"I think she's more vocal now because she has her own place in the world, and she's a highly successful businesswoman," Thomason said. "And I think she feels she can speak out and nobody thinks it's necessarily because she's been manipulated by the campaign or anything else."
It's clear she never expected to be as involved in her mother's presidential bid as she is now. Back in Iowa before the holidays, she told reporters she might spend her Christmas holiday doing a little campaigning. Instead, she hasn't had a day off in 22 days.
Her role is to parachute in to the places the senator and former president can't reach. With Illinois Sen. Barack Obama enormously popular among young people, Clinton is the one surrogate for her mother who can draw big crowds on college campuses.
But to some in the crowd, she could be the Clinton with the most political promise.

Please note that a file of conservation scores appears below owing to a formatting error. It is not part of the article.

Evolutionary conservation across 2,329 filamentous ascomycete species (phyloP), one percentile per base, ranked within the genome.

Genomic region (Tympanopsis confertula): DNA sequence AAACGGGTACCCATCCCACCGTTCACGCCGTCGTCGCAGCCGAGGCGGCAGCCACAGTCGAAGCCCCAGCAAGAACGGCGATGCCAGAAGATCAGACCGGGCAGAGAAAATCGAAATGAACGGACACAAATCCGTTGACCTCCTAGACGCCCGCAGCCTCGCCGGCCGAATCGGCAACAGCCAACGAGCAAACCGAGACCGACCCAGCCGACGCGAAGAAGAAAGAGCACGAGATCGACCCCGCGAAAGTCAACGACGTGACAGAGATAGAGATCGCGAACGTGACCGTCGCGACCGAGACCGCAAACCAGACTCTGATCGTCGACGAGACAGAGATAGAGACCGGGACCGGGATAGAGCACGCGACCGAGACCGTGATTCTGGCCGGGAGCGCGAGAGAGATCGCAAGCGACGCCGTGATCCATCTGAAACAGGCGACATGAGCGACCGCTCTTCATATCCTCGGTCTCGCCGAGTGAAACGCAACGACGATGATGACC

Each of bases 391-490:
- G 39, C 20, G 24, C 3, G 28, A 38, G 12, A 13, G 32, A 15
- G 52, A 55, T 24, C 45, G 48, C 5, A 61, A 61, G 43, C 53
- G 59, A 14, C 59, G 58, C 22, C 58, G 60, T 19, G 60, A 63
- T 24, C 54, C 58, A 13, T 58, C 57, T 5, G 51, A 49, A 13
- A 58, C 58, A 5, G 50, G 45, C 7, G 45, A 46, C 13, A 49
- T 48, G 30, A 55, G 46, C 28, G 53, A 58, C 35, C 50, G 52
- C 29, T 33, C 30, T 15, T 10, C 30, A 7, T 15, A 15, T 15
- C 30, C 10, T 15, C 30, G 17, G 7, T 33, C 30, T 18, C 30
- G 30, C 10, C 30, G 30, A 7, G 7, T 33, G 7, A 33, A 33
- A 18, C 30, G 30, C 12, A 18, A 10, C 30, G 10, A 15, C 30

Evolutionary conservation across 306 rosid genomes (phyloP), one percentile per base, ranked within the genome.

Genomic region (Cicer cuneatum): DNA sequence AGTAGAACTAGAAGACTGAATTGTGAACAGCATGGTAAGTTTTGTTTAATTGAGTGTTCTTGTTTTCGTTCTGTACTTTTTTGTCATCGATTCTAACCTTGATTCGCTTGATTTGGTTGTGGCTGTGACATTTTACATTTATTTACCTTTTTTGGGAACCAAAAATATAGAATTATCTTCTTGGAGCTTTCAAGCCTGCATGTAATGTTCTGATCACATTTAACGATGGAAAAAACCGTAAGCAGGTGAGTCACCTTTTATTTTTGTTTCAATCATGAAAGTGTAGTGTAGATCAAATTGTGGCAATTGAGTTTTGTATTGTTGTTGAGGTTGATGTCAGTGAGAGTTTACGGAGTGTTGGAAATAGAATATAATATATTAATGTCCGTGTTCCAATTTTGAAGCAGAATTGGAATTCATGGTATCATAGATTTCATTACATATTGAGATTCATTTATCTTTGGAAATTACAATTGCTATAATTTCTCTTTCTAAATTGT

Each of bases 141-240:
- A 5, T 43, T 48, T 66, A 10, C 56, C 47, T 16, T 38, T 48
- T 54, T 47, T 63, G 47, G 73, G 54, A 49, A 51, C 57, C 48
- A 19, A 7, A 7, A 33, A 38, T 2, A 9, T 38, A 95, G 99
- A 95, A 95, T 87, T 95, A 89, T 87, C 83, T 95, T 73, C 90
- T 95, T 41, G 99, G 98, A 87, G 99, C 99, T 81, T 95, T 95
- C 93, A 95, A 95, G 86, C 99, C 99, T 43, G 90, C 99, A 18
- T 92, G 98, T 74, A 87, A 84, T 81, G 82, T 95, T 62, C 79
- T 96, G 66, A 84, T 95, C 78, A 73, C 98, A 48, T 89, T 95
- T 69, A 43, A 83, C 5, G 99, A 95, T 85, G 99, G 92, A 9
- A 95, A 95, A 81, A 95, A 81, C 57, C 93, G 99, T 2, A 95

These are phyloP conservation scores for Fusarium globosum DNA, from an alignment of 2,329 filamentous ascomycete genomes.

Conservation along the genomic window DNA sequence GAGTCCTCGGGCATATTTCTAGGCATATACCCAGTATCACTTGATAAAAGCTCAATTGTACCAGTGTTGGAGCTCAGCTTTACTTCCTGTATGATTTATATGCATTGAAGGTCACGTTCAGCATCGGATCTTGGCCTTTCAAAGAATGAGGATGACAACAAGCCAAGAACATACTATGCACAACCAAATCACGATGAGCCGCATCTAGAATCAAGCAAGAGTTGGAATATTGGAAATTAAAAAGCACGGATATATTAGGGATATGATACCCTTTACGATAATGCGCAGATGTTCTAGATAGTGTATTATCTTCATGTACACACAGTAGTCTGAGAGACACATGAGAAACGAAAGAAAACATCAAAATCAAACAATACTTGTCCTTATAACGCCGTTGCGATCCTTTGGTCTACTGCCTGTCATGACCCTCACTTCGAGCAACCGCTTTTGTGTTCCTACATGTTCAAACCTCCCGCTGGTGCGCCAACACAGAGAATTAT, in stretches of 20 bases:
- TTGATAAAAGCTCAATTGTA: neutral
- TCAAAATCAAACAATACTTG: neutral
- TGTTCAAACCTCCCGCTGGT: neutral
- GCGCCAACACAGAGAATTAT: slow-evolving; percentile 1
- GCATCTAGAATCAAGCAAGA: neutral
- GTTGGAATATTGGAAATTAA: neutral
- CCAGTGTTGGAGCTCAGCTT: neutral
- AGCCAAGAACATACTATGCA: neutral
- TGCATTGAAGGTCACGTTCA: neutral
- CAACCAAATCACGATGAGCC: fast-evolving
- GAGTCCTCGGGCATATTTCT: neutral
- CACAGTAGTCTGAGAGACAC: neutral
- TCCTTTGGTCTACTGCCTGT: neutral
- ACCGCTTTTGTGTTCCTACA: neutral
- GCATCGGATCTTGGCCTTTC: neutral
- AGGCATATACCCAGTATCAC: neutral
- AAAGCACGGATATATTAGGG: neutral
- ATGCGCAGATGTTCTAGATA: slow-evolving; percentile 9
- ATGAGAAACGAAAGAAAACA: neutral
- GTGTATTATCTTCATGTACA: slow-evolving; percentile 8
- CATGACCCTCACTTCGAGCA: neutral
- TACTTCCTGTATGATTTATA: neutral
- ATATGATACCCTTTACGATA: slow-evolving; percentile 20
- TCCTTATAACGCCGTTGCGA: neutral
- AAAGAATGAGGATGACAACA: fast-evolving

After a speech in Youngstown, Ohio, a voter asked her, "Are you sure you don't reconsider and run for office?" Clinton dismissed the question as mere "flattery," and told the voter that "my political aspirations stretch to having my mom be my president."
Caputo doesn't think that she is the political animal her parents are.
"I don't think she is at all, you know," Caputo said. "I think she's got her own life, she's pursuing her own career interests, which are outside of politics, and I think she's involved in this campaign because it's her mom and she deeply believes her mom would make a great president. And she wants to do everything she can to help her become president."
But with her genes, it's not entirely clear she will be able to resist the pull of politics.